I just came from the VSLT meeting (Visual Studio Leadership Team). This is essentially Craig Symond's staff meeting where all of his direct reports get together weekly to discuss the state of the Visual Studio world. We had a couple of good topics today.
First, we talked about the VS 2003 service pack. The main topic was about when we could get this done. We talked about current projects, future projects, what work has already been done on the service pack and what work remains. I don't have any firm dates to share with you, but we did make some progress on where it could fit in. As details become available, I'll share them.
As I mentioned in a previous post, we're nearing the end of the Microsoft fiscal year. I talked about budgeting, priority settting, and next fiscal year planning. We spent some time this morning looking at our divisional priorities for next fiscal year. These are rolled up into big buckets of things such as adoption, revenue, customer satisfaction, and even incuation projects. The key topic for our discussion this morning was around aligning our goals across many teams here at Microsoft. We've been getting better at this over the years, but I'd say the work we've done for next year is the best so far. Many leaders from different parts of the company spent a lot of time to ensure that developer goals were better aligned. This helps all of us leverage the resources we have better, do a better job when we talk to folks like you, and deliver better products. I'm pretty excited by this.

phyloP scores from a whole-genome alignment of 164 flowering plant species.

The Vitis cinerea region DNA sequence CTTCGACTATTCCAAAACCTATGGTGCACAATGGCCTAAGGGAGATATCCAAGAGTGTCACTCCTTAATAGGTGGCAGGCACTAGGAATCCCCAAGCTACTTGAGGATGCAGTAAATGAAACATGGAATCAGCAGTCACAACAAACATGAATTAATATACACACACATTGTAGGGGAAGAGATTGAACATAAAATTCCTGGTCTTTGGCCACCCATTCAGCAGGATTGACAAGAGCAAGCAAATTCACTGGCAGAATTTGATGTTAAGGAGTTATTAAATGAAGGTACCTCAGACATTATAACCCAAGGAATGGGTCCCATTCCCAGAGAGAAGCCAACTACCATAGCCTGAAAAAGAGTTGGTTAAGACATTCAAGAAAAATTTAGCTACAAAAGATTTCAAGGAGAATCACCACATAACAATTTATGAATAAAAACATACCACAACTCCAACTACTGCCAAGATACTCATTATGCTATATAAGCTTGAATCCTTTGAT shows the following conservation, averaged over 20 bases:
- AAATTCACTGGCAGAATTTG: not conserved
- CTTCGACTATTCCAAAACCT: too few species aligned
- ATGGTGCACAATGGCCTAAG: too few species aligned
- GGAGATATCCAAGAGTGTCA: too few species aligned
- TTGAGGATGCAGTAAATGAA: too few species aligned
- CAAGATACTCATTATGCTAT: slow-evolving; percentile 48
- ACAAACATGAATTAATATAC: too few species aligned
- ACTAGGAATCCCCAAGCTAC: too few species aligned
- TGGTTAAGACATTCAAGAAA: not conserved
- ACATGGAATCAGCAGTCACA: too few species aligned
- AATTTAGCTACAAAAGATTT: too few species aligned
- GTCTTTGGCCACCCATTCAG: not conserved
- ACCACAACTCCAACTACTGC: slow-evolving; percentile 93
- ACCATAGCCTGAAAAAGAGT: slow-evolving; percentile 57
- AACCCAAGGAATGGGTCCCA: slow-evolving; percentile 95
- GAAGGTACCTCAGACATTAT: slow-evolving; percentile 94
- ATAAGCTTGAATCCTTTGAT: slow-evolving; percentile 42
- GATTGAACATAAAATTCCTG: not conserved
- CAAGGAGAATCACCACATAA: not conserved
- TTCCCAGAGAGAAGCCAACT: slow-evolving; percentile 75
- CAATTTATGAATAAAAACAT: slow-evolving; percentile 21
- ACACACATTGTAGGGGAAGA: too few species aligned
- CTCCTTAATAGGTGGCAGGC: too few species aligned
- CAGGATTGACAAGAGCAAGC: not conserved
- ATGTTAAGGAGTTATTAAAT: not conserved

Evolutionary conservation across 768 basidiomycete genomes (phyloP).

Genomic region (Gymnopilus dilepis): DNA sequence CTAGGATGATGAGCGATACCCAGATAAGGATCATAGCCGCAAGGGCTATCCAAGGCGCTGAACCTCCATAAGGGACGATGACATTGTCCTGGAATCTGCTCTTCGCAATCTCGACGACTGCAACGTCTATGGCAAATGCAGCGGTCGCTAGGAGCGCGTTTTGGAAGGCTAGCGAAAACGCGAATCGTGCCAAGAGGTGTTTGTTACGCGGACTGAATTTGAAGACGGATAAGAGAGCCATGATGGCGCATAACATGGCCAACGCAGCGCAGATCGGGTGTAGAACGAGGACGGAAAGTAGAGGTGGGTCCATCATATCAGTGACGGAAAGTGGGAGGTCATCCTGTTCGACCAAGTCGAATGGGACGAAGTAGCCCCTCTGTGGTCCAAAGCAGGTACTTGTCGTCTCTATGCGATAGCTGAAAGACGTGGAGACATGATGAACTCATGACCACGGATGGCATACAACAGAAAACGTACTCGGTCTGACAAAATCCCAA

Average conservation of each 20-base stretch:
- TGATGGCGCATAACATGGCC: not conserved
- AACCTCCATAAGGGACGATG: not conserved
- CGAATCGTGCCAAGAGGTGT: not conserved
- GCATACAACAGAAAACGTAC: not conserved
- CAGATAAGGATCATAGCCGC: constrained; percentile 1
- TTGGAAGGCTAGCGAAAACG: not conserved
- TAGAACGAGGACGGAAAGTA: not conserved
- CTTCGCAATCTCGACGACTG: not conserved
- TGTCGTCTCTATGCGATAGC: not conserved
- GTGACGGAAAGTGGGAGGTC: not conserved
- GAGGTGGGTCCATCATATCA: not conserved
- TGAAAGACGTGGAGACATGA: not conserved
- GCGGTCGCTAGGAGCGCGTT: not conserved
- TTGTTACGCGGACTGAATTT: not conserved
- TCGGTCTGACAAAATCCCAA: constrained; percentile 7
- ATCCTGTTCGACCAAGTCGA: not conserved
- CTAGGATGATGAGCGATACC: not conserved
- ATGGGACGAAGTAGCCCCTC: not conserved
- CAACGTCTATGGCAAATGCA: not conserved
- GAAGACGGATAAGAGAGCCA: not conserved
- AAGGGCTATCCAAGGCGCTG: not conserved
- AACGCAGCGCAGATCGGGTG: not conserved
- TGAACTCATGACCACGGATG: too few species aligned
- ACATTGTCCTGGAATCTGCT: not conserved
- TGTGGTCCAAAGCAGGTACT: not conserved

Finally, Brad Abrams came to talk to us about this year's PDC. Brad is in charge of the "tools and languages" track this year. He wanted to get some input on the current session list, our priorities for sessions, and to ask us how we thought about the sessions that currently don't fit. As you can imagine, everyone in the room thought that their team or technology should have way more sessions. Brad has a tough job getting the right mix of technologies that hit the main topics and making sure that folks that attend get the content they are paying for. All of us at the meeting have sessions that are on the "cut" list. We all have to do some deeper thinking about what the most relevant content should be and how we'll fit it in to our existing sessions. Even though there's more work to do on this, I know we'll end up with killer sessions. The PDC is one of my favorite conferences and one of the reasons is because we do this type of hard thinking about the content. The sessions are alway first rate.